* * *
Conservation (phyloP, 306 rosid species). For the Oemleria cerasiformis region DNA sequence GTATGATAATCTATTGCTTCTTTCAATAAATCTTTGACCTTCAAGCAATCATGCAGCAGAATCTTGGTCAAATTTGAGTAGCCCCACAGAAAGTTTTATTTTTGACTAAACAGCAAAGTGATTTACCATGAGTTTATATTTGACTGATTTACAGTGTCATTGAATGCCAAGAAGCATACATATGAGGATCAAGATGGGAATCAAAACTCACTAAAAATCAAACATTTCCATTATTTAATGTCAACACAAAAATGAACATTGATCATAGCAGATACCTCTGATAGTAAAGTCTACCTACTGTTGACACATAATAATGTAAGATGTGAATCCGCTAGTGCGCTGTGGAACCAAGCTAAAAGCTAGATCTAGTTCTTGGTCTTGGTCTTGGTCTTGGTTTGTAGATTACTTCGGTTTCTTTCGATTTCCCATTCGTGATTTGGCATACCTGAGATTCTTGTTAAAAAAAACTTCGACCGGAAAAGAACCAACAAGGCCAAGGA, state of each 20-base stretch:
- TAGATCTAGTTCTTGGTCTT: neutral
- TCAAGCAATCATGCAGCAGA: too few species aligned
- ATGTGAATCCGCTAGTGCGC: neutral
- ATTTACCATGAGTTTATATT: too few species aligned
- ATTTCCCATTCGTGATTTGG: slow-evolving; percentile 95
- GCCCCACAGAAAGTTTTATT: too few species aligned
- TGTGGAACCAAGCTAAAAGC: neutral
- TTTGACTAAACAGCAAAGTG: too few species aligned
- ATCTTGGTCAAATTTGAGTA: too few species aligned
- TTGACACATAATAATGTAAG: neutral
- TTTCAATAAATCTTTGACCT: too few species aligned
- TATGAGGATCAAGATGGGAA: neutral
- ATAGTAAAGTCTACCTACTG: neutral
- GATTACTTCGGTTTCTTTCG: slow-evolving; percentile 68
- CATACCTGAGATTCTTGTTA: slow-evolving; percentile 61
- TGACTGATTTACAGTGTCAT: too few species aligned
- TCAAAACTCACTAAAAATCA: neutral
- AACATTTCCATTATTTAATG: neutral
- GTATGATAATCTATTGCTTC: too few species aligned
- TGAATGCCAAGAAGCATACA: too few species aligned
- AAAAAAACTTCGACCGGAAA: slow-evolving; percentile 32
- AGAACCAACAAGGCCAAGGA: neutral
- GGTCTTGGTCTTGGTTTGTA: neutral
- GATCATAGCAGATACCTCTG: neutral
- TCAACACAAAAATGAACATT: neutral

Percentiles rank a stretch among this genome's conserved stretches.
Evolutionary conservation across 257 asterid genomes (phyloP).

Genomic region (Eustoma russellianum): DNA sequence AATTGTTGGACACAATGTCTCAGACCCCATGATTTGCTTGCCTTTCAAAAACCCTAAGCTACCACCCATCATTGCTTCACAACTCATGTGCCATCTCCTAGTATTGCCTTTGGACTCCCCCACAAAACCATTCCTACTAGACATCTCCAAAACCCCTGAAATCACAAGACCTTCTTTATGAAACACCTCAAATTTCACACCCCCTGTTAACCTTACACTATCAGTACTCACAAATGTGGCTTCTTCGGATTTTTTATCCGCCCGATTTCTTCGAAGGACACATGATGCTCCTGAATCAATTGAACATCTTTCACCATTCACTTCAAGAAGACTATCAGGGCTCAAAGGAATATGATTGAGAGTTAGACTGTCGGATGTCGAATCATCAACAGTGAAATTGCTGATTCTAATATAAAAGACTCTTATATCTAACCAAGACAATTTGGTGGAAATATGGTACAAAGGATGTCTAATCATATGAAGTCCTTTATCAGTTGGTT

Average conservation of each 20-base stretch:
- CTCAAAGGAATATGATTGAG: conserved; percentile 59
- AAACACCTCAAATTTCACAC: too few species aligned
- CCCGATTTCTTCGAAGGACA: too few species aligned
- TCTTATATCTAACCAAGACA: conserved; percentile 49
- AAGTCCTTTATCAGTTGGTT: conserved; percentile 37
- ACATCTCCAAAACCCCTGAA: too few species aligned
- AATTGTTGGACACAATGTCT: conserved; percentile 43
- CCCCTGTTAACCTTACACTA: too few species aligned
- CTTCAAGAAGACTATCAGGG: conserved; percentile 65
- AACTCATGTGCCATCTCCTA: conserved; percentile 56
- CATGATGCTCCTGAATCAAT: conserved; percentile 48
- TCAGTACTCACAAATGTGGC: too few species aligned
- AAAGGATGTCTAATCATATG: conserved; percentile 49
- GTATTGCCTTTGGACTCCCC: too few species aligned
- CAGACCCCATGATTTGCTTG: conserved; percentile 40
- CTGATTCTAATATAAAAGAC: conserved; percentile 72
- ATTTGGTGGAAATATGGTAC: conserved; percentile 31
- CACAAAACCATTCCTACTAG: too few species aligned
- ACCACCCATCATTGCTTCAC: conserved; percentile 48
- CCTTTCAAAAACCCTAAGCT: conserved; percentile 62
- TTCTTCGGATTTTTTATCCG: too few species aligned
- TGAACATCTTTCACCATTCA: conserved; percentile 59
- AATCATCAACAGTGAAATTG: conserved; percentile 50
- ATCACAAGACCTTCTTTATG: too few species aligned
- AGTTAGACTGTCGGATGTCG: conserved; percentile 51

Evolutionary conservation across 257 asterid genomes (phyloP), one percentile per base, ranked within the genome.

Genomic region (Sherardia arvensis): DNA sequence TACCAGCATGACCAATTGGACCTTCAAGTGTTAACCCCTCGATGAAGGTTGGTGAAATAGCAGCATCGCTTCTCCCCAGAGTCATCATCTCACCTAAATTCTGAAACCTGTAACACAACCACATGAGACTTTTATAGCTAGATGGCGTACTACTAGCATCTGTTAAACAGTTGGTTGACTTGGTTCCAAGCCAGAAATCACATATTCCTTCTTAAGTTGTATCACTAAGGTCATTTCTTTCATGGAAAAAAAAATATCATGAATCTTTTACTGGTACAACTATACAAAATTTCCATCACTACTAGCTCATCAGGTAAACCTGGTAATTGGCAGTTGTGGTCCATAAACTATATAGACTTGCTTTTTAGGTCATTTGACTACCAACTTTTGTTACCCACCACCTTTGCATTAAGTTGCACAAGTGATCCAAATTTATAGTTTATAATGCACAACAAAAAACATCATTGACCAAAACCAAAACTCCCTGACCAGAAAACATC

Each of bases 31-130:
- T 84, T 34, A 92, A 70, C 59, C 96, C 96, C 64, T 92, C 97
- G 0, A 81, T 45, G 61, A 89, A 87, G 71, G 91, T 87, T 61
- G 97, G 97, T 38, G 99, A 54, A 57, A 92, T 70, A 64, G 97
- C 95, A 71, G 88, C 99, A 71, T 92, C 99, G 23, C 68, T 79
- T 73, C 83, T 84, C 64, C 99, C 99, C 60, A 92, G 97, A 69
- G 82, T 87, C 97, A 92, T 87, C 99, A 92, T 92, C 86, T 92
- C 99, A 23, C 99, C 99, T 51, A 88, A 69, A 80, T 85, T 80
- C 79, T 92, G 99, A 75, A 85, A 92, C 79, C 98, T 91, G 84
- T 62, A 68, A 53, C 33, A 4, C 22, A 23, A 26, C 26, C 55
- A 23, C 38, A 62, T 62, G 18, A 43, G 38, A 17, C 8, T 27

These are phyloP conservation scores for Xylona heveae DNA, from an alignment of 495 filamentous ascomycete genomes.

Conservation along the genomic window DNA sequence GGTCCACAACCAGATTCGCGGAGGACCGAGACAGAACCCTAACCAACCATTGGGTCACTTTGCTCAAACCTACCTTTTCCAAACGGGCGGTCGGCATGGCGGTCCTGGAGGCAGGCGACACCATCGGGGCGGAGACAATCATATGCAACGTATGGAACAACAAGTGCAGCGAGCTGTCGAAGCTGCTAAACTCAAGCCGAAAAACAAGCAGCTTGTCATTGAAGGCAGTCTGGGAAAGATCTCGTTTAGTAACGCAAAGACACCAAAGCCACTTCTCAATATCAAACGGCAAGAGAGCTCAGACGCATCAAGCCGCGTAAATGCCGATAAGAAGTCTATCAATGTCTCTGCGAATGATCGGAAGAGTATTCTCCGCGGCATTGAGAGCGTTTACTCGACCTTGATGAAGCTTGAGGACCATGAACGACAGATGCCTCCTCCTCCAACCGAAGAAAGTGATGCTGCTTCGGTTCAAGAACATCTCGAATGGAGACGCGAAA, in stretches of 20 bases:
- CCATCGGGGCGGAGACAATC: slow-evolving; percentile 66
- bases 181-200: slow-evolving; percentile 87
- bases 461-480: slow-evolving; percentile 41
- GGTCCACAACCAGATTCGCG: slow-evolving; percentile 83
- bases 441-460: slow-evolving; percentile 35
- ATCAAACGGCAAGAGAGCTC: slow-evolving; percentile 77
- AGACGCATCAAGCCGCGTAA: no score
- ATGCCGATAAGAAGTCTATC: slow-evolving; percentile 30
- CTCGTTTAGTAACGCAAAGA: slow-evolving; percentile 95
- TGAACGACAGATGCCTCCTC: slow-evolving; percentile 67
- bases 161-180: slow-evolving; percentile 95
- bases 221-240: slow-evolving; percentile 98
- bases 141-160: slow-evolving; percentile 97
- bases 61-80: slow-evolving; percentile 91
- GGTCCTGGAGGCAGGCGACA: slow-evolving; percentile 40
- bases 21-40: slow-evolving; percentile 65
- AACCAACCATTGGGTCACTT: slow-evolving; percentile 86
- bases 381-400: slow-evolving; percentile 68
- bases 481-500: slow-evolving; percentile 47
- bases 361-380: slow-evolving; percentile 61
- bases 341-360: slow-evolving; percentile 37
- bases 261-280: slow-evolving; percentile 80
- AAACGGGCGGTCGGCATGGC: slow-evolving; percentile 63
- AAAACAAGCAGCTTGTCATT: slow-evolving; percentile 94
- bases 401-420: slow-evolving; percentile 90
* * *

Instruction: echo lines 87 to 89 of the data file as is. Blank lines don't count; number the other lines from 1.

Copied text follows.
- AACCAACCATTGGGTCACTT: slow-evolving; percentile 86
- bases 381-400: slow-evolving; percentile 68
- bases 481-500: slow-evolving; percentile 47